Hi Svenja! Your work Afterlife "looks at the ethical ambiguities and challenges that accompany the use and manipulation of organisms, in particular the use of Fetal Bovine Serum (FBS) in cell and tissue culture." What are those ethical ambiguities and challenges? And how does the work addresses them?
The work Afterlife was a starting point for the development of The Immortalisation of Kira and Rama, a project researched and developed during a three month residency at SymbioticA in 2010. The work developed from my engagement with cells and tissues and particularly the materials that are used in biotechnology such as FBS - a protein rich nutrient supplement used in the media to sustain cells in culture. The serum is derived from the blood of fetal cows. While the idea of draining unborn calves of their blood may sound horrifying, the calves are essentially a bi-product of meat production and while their blood is harvested to produce serum, their bodies are discarded, deemed unfit for consumption.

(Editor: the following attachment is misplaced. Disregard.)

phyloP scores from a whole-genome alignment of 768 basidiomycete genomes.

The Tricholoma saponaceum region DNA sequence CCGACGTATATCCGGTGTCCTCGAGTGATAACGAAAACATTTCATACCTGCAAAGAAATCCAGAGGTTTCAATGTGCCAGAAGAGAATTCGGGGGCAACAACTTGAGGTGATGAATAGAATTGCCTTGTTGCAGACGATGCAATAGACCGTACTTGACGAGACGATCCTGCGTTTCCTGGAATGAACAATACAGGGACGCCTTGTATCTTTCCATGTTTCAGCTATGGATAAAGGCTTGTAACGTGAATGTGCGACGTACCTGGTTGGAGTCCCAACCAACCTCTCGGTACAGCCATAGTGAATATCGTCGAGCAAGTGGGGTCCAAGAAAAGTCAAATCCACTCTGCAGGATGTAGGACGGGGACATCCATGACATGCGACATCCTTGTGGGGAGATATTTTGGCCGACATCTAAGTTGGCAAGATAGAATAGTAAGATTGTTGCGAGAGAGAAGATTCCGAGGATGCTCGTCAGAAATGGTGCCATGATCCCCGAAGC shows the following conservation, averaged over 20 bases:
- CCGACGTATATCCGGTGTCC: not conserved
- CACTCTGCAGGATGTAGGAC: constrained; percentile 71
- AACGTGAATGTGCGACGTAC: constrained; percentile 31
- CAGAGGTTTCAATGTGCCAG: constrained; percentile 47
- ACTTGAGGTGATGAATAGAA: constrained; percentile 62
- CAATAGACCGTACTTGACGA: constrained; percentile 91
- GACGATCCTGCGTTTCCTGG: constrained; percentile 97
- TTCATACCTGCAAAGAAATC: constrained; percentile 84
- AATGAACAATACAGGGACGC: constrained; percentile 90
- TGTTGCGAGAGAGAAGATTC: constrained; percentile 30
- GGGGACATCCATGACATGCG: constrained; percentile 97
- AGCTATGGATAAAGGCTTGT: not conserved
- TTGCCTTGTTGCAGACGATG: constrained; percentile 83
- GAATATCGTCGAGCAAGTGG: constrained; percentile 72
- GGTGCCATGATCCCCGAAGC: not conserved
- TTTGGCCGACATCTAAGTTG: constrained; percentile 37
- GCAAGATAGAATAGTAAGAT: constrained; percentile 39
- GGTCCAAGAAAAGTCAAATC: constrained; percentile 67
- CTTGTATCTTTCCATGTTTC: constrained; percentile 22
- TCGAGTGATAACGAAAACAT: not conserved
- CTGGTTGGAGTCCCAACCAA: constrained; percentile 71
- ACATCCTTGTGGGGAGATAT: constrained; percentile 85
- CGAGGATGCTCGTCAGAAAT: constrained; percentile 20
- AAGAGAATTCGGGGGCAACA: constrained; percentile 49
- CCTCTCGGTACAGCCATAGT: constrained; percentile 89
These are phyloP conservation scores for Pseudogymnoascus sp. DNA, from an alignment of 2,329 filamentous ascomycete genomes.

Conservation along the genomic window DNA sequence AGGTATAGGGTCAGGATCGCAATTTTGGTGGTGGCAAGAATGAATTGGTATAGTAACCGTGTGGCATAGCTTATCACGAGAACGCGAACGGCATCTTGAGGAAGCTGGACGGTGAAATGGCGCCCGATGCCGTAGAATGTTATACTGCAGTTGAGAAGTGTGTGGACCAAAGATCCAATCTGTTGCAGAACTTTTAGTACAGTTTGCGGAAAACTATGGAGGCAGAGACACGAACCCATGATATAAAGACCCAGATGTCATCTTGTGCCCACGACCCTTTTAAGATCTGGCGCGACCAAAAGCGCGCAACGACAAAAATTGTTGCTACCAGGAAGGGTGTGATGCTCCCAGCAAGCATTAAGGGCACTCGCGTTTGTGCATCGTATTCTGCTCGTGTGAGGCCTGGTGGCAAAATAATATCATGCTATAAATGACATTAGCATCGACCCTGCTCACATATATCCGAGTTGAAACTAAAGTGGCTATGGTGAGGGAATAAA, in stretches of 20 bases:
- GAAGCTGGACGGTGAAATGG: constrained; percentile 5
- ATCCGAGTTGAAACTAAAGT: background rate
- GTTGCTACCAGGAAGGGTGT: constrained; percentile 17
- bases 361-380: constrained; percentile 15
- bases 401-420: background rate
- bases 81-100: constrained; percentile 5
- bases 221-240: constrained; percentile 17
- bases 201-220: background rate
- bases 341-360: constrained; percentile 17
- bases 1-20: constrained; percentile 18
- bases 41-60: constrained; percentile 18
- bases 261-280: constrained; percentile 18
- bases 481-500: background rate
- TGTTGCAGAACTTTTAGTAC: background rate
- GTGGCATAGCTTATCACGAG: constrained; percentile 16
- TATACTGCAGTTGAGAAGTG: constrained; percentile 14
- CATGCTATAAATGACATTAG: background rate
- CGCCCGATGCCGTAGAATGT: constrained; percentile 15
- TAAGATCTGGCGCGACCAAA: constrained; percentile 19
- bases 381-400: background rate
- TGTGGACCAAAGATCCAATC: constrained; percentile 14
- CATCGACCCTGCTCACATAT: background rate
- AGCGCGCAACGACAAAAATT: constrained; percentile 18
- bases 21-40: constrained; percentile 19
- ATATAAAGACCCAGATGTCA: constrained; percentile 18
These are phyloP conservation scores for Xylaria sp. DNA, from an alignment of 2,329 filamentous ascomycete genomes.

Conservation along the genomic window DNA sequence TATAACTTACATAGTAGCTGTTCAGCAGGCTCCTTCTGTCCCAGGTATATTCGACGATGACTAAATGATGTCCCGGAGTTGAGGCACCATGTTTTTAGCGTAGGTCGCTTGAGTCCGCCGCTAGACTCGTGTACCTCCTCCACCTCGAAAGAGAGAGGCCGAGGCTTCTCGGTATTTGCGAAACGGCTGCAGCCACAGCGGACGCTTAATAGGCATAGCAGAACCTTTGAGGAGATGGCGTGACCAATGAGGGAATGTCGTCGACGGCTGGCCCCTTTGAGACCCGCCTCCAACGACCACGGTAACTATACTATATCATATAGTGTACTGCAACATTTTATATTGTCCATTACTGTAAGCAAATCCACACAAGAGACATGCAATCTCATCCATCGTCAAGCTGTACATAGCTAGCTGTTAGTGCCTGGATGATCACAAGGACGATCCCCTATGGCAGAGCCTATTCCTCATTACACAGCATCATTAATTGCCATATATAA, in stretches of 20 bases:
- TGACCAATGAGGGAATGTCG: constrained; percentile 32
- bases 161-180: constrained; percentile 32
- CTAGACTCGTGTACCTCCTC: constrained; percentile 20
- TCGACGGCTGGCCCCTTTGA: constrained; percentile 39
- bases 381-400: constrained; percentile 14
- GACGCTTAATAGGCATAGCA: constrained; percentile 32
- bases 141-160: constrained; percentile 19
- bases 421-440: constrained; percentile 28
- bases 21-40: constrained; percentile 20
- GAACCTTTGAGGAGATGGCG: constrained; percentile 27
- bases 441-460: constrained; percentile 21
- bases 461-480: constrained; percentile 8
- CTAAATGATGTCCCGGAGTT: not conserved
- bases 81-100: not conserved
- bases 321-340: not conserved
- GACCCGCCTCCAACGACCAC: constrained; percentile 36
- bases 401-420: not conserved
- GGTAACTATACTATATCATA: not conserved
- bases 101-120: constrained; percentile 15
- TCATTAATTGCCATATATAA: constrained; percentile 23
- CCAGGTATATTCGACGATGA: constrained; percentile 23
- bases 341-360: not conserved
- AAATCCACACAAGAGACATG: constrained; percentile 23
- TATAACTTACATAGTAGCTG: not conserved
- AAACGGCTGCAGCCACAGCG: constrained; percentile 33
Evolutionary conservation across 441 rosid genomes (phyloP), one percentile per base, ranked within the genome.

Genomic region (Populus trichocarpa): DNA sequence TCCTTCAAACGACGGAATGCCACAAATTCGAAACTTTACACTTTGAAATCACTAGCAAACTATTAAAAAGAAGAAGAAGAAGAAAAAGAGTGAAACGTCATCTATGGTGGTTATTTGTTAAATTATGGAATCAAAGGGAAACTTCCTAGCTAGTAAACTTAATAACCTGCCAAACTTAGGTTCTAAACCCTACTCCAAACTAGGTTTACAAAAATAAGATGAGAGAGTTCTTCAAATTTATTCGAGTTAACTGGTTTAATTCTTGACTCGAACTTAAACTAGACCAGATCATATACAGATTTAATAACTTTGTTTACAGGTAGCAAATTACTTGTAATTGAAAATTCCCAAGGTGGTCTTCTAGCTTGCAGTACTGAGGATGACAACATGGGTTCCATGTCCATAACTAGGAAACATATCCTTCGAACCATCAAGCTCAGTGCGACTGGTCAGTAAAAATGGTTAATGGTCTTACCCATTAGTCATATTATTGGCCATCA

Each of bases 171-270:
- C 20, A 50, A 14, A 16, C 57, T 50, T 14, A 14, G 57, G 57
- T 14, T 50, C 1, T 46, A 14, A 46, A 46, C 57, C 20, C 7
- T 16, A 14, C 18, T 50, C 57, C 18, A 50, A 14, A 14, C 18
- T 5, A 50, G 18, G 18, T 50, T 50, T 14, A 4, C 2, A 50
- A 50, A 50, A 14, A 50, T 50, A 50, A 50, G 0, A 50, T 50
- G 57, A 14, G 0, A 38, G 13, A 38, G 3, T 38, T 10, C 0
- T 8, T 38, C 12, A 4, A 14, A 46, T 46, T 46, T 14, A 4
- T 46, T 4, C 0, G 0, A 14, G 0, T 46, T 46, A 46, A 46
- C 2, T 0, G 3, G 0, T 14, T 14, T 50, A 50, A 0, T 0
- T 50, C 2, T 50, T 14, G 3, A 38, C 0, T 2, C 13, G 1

This work does not aim to demonise the meat industry or the use of FBS, but rather comments that there are victims at every level of consumption, and that the boundaries between good and bad are always blurred. For example, the common practice of slaughtering pregnant cows, and subsequent availability of fetal calf blood, has enabled great advancements in cell and tissue culture and contributed to the development of new medical technologies and treatments for humans and other organisms. This is the same for many cell lines, such the HeLa cell line, isolated from Henrietta Lacks in 1951. Establishment of this, the first human cell line, was a medical breakthrough, contributing significantly to the development of vaccines and scientific research. However, the HeLa line also caused significant distress to the donor family, as the cells were used without the knowledge or consent of Mrs Lacks.